One Wild Life, by Gungor

Have you ever had a song hit you in the chest? I mean the kind of movement in the music that actually causes your chest to rise and fall. The first time I (Michael) heard the chorus come in on Gungor’s “Hurricane,” that was my response, and sometimes when I listen to that song, it is still my response. My reaction is not even a reaction to the lyrics, but just to that swell of the horns, synth and bass. Then you add the beautiful words: “I see love rising like a hurricane. Rising like a dead man coming up out of the grave. I feel love rising in my chest again. Rising like a burning sun into the day.” After that, I’m arms-raised, emotions-swelling in response to the powerful picture of love the resurrection represents.

I’m not sure if all of my response is what Michael and Lisa Gungor were hoping for when they wrote “Hurricane,” but I think they would be happy to know their music is moving my heart and mind in the way I just described. Every track on the fantastic second album in Gungor’s ambitious One Wild Life trilogy moves me. You may know Gungor for their Beautiful Things album, but in recent years, Gungor has moved away from congregational worship to…well, being just a great band. With that movement away from CCM comes a focus on great creativity in their sound and more challenging messages in their lyrics. With the One While Life trilogy, they move through three major themes: Soul, Spirit and Body. For a deeper explanation of the concept of the album I encourage you to listen to The Liturgists Podcast on the first album, Soul.

One of the tracks that has had a huge impact on Helen and I from Soul was “Vapor,” which acts as a transition from the album Soul to the album Spirit. Soul was such a great album; it was one of my first iTunes purchases in a while. With that said, Spirit is much better. The songs that make the transition from Soul focus on the magic and wonder of the world around us. This moves into the movement of the Spirit in this world and the mystery that comes with those things in our lives that are not as easily explained as we might like. From there the album works toward Body and the idea of how we live out that which flows from the Soul and Spirit. In this transition comes songs like “Let Bad Religion Die,” with its challenging message around misguided actions that can come from a misinterpretation of the things revealed in Soul and Spirit. The transition does not stay in this critical place, however, as my favourite track, “Hurricane,” finds its home in the album here. To me “Hurricane” is the strongest track on the album, and daily I find myself wrestling with the ideas expressed in the song. In a blog post on Gungor’s website, Lisa Gungor writes of how the song was written after the tragic events in Paris last November. The song grew out of a place of seeing all the pain the world had to offer, but through the lense of a picture Lisa and Michael’s daughter drew, which said, “love is stronger than hate.” The world is in a place of tension between all the hate our brokenness can create, and the Love that is bringing resurrection and restoration. If you want to learn more about the album Spirit, The Liturgists have a podcast where Michael and Lisa talk about the album.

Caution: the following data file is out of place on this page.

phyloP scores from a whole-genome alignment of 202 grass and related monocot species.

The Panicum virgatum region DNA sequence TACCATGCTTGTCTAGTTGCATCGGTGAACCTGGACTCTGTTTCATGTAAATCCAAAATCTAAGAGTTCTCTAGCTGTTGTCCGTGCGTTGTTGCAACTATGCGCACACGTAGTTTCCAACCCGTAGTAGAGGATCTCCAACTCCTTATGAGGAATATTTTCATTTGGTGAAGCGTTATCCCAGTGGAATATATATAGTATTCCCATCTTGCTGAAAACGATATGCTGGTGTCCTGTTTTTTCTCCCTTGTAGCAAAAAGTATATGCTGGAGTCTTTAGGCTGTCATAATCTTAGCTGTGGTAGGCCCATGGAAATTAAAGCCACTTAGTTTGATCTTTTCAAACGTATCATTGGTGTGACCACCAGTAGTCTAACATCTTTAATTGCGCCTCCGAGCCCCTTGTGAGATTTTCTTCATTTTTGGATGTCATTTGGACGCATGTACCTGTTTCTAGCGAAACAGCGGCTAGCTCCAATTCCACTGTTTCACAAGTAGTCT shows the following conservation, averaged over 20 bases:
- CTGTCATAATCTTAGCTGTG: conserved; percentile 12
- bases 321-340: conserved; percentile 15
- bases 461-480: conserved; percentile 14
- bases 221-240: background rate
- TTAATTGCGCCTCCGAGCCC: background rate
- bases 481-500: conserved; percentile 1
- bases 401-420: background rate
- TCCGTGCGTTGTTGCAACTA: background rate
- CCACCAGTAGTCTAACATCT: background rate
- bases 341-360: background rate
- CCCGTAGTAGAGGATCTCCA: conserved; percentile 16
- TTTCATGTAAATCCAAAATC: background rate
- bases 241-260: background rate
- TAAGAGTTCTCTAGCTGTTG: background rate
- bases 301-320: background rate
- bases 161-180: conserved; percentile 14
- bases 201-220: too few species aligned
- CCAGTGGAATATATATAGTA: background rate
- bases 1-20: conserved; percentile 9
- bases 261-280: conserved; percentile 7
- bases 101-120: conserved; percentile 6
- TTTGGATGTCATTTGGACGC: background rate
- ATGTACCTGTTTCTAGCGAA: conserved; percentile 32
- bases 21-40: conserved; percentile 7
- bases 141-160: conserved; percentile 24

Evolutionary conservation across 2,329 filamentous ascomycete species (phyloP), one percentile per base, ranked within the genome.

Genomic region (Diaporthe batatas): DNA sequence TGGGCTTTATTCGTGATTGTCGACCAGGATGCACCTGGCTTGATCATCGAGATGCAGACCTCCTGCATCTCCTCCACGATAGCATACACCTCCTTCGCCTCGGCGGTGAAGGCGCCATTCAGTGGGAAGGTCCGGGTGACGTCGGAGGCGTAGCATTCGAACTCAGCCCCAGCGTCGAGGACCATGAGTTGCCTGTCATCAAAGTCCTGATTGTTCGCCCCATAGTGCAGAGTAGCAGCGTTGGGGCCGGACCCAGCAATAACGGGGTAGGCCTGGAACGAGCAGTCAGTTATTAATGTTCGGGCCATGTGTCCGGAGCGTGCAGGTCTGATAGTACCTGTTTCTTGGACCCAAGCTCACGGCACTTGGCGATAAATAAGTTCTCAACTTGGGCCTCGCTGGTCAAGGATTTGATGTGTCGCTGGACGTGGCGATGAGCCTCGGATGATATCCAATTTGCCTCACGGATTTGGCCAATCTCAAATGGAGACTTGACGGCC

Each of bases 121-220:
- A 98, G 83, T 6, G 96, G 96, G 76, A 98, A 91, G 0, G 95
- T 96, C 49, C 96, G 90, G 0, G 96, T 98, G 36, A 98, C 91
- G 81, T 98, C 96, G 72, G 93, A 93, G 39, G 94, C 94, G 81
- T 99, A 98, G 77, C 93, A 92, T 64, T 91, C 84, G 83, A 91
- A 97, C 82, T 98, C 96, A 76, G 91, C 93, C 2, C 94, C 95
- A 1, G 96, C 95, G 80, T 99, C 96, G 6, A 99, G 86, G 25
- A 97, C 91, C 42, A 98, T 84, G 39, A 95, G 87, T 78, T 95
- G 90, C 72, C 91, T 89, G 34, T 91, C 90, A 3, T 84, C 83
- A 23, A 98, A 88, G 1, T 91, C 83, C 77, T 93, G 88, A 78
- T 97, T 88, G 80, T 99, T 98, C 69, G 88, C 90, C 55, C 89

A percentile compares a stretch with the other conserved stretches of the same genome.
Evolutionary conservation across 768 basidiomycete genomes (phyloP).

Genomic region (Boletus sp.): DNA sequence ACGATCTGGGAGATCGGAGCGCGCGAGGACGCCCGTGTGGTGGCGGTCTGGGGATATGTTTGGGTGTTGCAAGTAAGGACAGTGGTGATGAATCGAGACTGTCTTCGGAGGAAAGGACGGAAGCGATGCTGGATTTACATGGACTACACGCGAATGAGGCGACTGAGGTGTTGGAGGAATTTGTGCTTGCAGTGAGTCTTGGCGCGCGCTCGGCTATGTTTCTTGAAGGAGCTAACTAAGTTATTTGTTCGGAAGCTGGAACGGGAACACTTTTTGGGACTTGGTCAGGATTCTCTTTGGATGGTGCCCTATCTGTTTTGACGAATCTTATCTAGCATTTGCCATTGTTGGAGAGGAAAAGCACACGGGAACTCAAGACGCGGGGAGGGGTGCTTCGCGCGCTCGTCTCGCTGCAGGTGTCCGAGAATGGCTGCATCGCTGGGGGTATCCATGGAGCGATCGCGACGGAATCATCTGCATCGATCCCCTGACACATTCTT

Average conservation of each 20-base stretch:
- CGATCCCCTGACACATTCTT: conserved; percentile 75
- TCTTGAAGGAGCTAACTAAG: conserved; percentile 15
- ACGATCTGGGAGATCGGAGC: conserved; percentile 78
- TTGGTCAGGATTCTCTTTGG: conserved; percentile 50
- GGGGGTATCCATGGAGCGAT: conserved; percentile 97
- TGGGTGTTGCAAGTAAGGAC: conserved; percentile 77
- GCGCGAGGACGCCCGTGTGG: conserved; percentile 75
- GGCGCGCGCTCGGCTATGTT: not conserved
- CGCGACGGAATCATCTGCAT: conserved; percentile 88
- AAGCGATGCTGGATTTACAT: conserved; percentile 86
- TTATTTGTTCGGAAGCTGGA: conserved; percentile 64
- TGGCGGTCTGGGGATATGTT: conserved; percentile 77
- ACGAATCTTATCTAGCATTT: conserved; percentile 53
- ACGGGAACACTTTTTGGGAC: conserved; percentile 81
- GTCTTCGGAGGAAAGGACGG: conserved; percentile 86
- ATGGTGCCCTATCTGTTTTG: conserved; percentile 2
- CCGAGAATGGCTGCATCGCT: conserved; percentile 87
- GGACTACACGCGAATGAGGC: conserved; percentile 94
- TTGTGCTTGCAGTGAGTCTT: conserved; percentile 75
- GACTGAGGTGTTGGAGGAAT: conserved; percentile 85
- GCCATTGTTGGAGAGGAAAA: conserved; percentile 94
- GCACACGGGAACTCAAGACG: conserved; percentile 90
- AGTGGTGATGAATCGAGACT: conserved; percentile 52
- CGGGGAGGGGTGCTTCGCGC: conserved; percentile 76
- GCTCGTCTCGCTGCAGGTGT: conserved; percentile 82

Gungor’s music represents the journey they are on in their faith, a journey with which many will identify. That journey is one of deconstruction and more importantly, reconstruction. I do at times find myself at a distance with some of the language they use, but I appreciate and benefit from the honesty in their work. I hope it might be a blessing to you as well.

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